Schizophragma hydrangeoides, Japanese hydrangea vine, is considered by some to be even more elegant than H. petiolaris. For many years, it was quite difficult to find. All the conditions required by the previous two vines mentioned apply to this vine as well, although it may appreciate slightly more shade. The broadly oval leaves are four to six inches and the flower heads are larger. The cultivar ‘Moonlight’ has silvery-green leaves that turn and shine in a breeze. You may propagate it by seed in spring and by greenwood or semi-ripe cuttings in summer. It can be expected to reach a height of 30 to 40 feet. A variety that offers larger, pink flowers, ‘Roseum’, has recently become available.

According to Gene Griffith, of Wilkerson Mill Gardens in Palmetto,GA, S.hydrangeoides is “coarsely dentate and nearly glabrous”, or smooth leaved, with coarsely toothed leaf edges. Its cousin, Schizophragma integrifolium, has larger leaves, with hairy or pubescent reverse and less, to barely any, indentation in the margins.

Schizophragma integrifolium the Chinese climbing hydrangea, has lacecap type flower heads surrounded by an outer whorl of distinctive white sepals, and is worth seeking out. The leaves reach 6 inches in length and the flower clusters can be as much as ten inches across. It is the shortest of the group, expected to reach a conservative 12 feet, which brings these beautiful blooms within sight. It is not as hardy as S. hydrangeoides, but should succeed as far north as Zone 7.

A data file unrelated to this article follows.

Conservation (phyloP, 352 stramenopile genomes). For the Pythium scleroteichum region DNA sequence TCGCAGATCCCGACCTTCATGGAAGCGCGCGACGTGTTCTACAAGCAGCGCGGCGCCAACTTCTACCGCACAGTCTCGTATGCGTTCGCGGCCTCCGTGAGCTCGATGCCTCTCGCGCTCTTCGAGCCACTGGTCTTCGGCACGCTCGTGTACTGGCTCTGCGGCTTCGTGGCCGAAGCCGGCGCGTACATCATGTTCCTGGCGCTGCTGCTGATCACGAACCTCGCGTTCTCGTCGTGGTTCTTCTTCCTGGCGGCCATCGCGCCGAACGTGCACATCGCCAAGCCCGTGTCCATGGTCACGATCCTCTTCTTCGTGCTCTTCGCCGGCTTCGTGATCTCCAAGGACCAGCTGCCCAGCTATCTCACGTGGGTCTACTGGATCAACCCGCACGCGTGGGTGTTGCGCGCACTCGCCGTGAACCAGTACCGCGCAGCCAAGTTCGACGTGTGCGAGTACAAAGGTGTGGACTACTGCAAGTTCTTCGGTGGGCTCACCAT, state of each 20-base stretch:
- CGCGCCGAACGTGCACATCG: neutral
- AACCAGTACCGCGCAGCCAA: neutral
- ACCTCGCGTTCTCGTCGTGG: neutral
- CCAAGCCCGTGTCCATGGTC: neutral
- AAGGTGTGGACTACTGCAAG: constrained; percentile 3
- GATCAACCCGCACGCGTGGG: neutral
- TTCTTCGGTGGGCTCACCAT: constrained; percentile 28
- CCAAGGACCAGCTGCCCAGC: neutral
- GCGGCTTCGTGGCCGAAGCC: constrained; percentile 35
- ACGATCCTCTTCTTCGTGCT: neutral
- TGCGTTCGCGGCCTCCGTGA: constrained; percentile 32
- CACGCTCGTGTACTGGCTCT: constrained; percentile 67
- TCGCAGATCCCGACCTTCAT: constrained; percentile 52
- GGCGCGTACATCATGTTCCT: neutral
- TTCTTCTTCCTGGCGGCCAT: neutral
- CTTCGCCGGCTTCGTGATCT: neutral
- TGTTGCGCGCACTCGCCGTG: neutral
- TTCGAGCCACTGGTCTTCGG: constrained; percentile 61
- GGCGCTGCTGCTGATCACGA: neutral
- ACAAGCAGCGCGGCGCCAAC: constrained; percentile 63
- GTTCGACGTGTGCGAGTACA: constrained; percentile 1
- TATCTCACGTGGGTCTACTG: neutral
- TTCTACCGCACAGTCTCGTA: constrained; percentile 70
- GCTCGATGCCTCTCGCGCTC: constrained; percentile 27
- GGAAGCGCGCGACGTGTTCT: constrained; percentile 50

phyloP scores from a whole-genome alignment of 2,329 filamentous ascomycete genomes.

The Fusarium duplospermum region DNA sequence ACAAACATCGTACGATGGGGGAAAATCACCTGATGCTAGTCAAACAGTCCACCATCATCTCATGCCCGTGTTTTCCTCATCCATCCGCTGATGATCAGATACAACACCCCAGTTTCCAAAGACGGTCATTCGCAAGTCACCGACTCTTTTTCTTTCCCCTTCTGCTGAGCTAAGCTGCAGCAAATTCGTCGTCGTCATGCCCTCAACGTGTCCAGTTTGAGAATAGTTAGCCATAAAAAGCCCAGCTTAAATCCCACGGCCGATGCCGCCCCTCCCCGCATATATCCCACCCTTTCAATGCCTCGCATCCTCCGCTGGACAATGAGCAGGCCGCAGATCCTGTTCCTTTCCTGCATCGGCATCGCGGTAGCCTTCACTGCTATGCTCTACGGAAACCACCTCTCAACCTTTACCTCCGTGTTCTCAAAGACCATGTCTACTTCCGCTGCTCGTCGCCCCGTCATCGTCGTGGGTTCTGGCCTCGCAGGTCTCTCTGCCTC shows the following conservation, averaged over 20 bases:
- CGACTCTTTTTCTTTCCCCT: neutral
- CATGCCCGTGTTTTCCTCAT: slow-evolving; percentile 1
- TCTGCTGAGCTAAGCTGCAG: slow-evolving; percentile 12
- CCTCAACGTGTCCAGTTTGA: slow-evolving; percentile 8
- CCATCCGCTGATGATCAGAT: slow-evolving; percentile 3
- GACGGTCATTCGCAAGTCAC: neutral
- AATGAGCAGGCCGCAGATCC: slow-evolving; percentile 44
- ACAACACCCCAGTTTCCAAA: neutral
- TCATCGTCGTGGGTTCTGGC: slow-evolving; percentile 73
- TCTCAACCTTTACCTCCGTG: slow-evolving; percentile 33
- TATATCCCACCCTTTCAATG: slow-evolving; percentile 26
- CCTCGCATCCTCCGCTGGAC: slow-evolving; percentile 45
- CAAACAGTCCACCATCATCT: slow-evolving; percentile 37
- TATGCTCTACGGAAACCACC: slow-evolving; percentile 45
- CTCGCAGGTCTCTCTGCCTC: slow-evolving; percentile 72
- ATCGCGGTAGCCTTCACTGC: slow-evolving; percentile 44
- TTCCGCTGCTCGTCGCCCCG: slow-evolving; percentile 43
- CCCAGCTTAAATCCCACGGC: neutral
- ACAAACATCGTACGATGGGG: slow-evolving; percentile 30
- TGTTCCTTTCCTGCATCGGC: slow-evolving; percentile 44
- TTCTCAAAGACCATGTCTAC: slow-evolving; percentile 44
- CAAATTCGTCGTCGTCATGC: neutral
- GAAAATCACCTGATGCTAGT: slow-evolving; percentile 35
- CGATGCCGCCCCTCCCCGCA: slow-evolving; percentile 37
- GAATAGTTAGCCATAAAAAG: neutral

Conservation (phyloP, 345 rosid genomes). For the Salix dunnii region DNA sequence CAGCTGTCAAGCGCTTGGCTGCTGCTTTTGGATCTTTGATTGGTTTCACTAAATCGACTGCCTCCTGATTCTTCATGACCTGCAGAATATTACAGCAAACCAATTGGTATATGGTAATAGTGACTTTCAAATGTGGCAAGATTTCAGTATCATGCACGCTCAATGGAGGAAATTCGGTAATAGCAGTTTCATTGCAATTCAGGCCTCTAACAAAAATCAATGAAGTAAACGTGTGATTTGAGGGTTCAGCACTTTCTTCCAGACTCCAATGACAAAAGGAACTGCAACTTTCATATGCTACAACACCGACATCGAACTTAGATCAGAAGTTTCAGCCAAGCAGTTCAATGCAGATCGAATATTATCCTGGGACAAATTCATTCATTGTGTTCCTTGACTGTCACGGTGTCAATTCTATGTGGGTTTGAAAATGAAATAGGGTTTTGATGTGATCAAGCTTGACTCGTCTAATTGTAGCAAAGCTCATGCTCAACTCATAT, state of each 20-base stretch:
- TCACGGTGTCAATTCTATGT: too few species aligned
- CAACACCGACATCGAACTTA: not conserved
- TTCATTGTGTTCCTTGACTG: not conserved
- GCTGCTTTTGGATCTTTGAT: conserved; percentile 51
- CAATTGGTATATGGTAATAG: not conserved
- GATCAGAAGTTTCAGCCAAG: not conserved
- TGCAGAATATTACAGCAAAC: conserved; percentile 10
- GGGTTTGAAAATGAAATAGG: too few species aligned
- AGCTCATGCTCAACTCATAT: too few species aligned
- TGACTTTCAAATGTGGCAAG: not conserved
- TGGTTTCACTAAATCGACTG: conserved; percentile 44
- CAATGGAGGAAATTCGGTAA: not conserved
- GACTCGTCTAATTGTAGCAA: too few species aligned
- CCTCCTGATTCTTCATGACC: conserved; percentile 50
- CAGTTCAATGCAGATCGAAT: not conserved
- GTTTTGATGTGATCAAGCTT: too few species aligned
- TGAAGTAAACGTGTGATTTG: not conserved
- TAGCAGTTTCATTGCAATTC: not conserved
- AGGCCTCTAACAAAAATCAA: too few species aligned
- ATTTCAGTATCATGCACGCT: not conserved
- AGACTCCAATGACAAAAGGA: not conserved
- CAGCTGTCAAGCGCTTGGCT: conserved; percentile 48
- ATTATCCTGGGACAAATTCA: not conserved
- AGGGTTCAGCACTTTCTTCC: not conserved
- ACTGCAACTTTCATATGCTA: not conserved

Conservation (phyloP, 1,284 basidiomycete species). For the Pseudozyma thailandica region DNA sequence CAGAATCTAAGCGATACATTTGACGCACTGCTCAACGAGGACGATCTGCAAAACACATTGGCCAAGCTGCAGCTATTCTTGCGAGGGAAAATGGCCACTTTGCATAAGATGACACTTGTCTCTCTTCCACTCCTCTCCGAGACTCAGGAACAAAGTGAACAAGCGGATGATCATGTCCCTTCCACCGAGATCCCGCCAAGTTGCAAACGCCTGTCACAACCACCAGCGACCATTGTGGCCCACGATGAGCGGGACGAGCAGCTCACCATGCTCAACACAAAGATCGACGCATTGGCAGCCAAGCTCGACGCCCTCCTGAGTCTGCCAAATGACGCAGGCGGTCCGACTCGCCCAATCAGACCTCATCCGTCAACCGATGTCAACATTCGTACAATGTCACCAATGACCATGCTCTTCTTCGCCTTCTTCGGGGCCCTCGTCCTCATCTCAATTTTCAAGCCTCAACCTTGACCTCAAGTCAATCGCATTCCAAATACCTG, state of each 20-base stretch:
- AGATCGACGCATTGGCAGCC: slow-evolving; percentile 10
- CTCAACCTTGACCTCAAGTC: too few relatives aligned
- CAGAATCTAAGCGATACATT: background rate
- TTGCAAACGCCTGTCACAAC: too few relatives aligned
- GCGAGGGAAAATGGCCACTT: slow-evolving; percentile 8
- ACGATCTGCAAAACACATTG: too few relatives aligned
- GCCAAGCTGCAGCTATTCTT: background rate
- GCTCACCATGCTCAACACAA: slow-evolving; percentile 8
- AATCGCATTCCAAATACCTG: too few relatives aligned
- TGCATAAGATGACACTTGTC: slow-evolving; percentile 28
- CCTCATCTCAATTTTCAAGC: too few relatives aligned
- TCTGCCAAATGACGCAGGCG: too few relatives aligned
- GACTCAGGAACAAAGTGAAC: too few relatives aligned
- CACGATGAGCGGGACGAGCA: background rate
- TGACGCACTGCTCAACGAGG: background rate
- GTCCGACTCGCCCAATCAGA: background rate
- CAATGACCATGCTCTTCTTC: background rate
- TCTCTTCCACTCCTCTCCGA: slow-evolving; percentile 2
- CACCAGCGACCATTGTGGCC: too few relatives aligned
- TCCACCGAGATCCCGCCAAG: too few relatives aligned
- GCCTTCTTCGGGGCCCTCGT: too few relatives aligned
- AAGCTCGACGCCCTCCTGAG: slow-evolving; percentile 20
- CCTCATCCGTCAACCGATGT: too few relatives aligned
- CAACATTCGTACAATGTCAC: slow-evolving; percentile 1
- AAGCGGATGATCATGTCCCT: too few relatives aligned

The only true evergreen in this group is Pileostegia viburnoides (Syn. Schizophragma viburnoides). It grows in sun or shade, in well drained soil, but attains a height half that of most of it’s relatives, topping out at 20 feet. The tiny, creamy white flowers have many prominent stamens. The difficulty would be in finding a source of this vine.  An internet search turns up sources in England, Italy and The Netherlands.

A beautiful picture of the plant is available at

An archival newsletter from the J.C. Raulston Arboretum at North Carolina State University, indicates that in 1992 there was a Pileostegia planted near the white garden. The vine had grown to 18 inches in eight years.  Arboretum staff conjectured that the slow growth of the young plants made them uneconomical for trade.

None of these vines requires pruning or has any pests or diseases of note. Moisture is their only requirement and you may get leaf drop from some with drought. So plant them where they can climb, water when necessary, and let them go. No matter which of these vines you choose and grow, they will raise your eyes from the garden floor and put on a show that can be appreciated from across the garden.

click on thumbnails for larger images decumaria Decumaria barbara

Decumaria barbara

hydrangea petiolaris

Hydrangea petiolaris seedheads

Hydrangea petiolaris

hydrangea leaves

Can you decide which is which from the text?


No Correct! No


You're right! No No

RIGHT No No Correct!

You can see all the pictures above, plus a few more,  with captions by clicking here.




Schizophragma hydrangeoides 'Moonlight'

Schizophragma hydrangeoides 'Roseum'

Schizophragma integrifolium var. fauriei DJHT 99125
"more tender than the more commonly encountered S. hydrangeoides" according to Heronswood website

plus 4 varieties of climbing Hydrangea

Wayside Gardens

Hydrangea anomala petiolaris 'Mirranda' variegated

Wilkerson Mill Gardens

Decumaria barbara (Woodvamp)

Schizophragma 'Roseum'

Woodlander’s, Inc.


Decumaria barbara,

Schizophragma integrifolia

updated 7/24/2007